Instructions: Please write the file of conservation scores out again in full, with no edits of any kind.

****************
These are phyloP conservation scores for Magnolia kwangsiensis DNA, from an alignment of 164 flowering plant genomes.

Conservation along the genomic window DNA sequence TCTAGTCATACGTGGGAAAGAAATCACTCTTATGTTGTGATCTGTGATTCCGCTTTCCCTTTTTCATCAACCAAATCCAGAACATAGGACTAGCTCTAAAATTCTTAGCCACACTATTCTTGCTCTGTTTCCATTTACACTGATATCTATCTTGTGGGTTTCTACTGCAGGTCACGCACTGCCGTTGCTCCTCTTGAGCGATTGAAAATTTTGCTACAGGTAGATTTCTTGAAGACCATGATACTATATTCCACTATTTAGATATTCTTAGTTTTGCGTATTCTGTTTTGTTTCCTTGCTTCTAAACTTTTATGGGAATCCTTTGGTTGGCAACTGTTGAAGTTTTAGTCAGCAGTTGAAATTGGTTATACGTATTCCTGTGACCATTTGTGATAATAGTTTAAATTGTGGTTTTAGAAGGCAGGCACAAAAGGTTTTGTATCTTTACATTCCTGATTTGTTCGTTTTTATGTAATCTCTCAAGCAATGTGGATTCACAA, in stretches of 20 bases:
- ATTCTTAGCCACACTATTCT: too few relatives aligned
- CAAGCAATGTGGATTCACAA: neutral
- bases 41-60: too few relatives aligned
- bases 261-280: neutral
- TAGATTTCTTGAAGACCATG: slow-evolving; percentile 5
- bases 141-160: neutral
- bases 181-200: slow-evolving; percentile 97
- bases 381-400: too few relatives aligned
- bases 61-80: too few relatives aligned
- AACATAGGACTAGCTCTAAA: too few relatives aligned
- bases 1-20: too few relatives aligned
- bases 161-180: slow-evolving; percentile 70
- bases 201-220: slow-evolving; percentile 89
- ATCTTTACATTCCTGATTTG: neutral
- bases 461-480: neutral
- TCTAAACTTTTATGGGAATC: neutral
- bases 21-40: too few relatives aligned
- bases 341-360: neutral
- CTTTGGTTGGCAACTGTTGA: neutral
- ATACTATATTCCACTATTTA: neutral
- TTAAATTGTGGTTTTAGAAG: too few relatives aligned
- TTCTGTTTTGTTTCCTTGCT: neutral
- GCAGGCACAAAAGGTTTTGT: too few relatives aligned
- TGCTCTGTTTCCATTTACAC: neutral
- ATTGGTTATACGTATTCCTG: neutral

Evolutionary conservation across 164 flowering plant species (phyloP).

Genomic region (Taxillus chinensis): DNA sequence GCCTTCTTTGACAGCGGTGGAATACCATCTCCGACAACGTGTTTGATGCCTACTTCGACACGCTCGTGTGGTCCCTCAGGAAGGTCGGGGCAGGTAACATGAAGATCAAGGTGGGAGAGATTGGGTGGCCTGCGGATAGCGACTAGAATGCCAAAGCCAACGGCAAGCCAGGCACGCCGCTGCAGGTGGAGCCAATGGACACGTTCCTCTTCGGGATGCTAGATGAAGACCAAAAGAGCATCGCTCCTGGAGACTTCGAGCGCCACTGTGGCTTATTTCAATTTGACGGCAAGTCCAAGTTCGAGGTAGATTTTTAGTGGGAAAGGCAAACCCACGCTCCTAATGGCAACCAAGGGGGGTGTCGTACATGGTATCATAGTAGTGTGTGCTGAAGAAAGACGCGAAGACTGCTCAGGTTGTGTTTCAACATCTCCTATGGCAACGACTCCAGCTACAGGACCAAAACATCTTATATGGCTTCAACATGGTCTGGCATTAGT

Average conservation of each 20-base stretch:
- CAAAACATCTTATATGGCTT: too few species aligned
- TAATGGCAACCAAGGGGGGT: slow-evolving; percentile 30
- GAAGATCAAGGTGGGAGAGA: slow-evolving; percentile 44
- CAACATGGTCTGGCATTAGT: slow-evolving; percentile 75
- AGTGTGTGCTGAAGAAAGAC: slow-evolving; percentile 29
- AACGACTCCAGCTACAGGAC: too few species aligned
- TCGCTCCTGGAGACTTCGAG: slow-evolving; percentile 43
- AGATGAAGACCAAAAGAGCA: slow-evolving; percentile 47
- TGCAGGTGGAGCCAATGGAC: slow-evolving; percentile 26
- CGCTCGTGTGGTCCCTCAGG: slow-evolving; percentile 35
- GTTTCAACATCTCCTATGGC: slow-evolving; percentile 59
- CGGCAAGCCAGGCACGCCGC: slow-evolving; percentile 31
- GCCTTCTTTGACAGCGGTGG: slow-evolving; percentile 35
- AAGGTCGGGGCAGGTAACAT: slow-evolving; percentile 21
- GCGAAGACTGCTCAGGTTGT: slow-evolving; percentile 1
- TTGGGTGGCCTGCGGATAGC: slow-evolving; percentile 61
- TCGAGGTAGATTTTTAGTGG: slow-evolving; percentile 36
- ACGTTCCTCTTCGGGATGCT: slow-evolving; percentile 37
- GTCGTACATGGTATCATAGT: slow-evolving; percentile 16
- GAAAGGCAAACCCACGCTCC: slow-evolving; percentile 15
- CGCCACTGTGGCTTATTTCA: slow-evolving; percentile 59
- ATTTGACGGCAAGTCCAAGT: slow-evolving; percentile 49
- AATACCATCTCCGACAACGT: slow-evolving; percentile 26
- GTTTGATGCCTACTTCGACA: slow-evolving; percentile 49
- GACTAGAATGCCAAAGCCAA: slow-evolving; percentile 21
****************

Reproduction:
These are phyloP conservation scores for Magnolia kwangsiensis DNA, from an alignment of 164 flowering plant genomes.

Conservation along the genomic window DNA sequence TCTAGTCATACGTGGGAAAGAAATCACTCTTATGTTGTGATCTGTGATTCCGCTTTCCCTTTTTCATCAACCAAATCCAGAACATAGGACTAGCTCTAAAATTCTTAGCCACACTATTCTTGCTCTGTTTCCATTTACACTGATATCTATCTTGTGGGTTTCTACTGCAGGTCACGCACTGCCGTTGCTCCTCTTGAGCGATTGAAAATTTTGCTACAGGTAGATTTCTTGAAGACCATGATACTATATTCCACTATTTAGATATTCTTAGTTTTGCGTATTCTGTTTTGTTTCCTTGCTTCTAAACTTTTATGGGAATCCTTTGGTTGGCAACTGTTGAAGTTTTAGTCAGCAGTTGAAATTGGTTATACGTATTCCTGTGACCATTTGTGATAATAGTTTAAATTGTGGTTTTAGAAGGCAGGCACAAAAGGTTTTGTATCTTTACATTCCTGATTTGTTCGTTTTTATGTAATCTCTCAAGCAATGTGGATTCACAA, in stretches of 20 bases:
- ATTCTTAGCCACACTATTCT: too few relatives aligned
- CAAGCAATGTGGATTCACAA: neutral
- bases 41-60: too few relatives aligned
- bases 261-280: neutral
- TAGATTTCTTGAAGACCATG: slow-evolving; percentile 5
- bases 141-160: neutral
- bases 181-200: slow-evolving; percentile 97
- bases 381-400: too few relatives aligned
- bases 61-80: too few relatives aligned
- AACATAGGACTAGCTCTAAA: too few relatives aligned
- bases 1-20: too few relatives aligned
- bases 161-180: slow-evolving; percentile 70
- bases 201-220: slow-evolving; percentile 89
- ATCTTTACATTCCTGATTTG: neutral
- bases 461-480: neutral
- TCTAAACTTTTATGGGAATC: neutral
- bases 21-40: too few relatives aligned
- bases 341-360: neutral
- CTTTGGTTGGCAACTGTTGA: neutral
- ATACTATATTCCACTATTTA: neutral
- TTAAATTGTGGTTTTAGAAG: too few relatives aligned
- TTCTGTTTTGTTTCCTTGCT: neutral
- GCAGGCACAAAAGGTTTTGT: too few relatives aligned
- TGCTCTGTTTCCATTTACAC: neutral
- ATTGGTTATACGTATTCCTG: neutral

Evolutionary conservation across 164 flowering plant species (phyloP).

Genomic region (Taxillus chinensis): DNA sequence GCCTTCTTTGACAGCGGTGGAATACCATCTCCGACAACGTGTTTGATGCCTACTTCGACACGCTCGTGTGGTCCCTCAGGAAGGTCGGGGCAGGTAACATGAAGATCAAGGTGGGAGAGATTGGGTGGCCTGCGGATAGCGACTAGAATGCCAAAGCCAACGGCAAGCCAGGCACGCCGCTGCAGGTGGAGCCAATGGACACGTTCCTCTTCGGGATGCTAGATGAAGACCAAAAGAGCATCGCTCCTGGAGACTTCGAGCGCCACTGTGGCTTATTTCAATTTGACGGCAAGTCCAAGTTCGAGGTAGATTTTTAGTGGGAAAGGCAAACCCACGCTCCTAATGGCAACCAAGGGGGGTGTCGTACATGGTATCATAGTAGTGTGTGCTGAAGAAAGACGCGAAGACTGCTCAGGTTGTGTTTCAACATCTCCTATGGCAACGACTCCAGCTACAGGACCAAAACATCTTATATGGCTTCAACATGGTCTGGCATTAGT

Average conservation of each 20-base stretch:
- CAAAACATCTTATATGGCTT: too few species aligned
- TAATGGCAACCAAGGGGGGT: slow-evolving; percentile 30
- GAAGATCAAGGTGGGAGAGA: slow-evolving; percentile 44
- CAACATGGTCTGGCATTAGT: slow-evolving; percentile 75
- AGTGTGTGCTGAAGAAAGAC: slow-evolving; percentile 29
- AACGACTCCAGCTACAGGAC: too few species aligned
- TCGCTCCTGGAGACTTCGAG: slow-evolving; percentile 43
- AGATGAAGACCAAAAGAGCA: slow-evolving; percentile 47
- TGCAGGTGGAGCCAATGGAC: slow-evolving; percentile 26
- CGCTCGTGTGGTCCCTCAGG: slow-evolving; percentile 35
- GTTTCAACATCTCCTATGGC: slow-evolving; percentile 59
- CGGCAAGCCAGGCACGCCGC: slow-evolving; percentile 31
- GCCTTCTTTGACAGCGGTGG: slow-evolving; percentile 35
- AAGGTCGGGGCAGGTAACAT: slow-evolving; percentile 21
- GCGAAGACTGCTCAGGTTGT: slow-evolving; percentile 1
- TTGGGTGGCCTGCGGATAGC: slow-evolving; percentile 61
- TCGAGGTAGATTTTTAGTGG: slow-evolving; percentile 36
- ACGTTCCTCTTCGGGATGCT: slow-evolving; percentile 37
- GTCGTACATGGTATCATAGT: slow-evolving; percentile 16
- GAAAGGCAAACCCACGCTCC: slow-evolving; percentile 15
- CGCCACTGTGGCTTATTTCA: slow-evolving; percentile 59
- ATTTGACGGCAAGTCCAAGT: slow-evolving; percentile 49
- AATACCATCTCCGACAACGT: slow-evolving; percentile 26
- GTTTGATGCCTACTTCGACA: slow-evolving; percentile 49
- GACTAGAATGCCAAAGCCAA: slow-evolving; percentile 21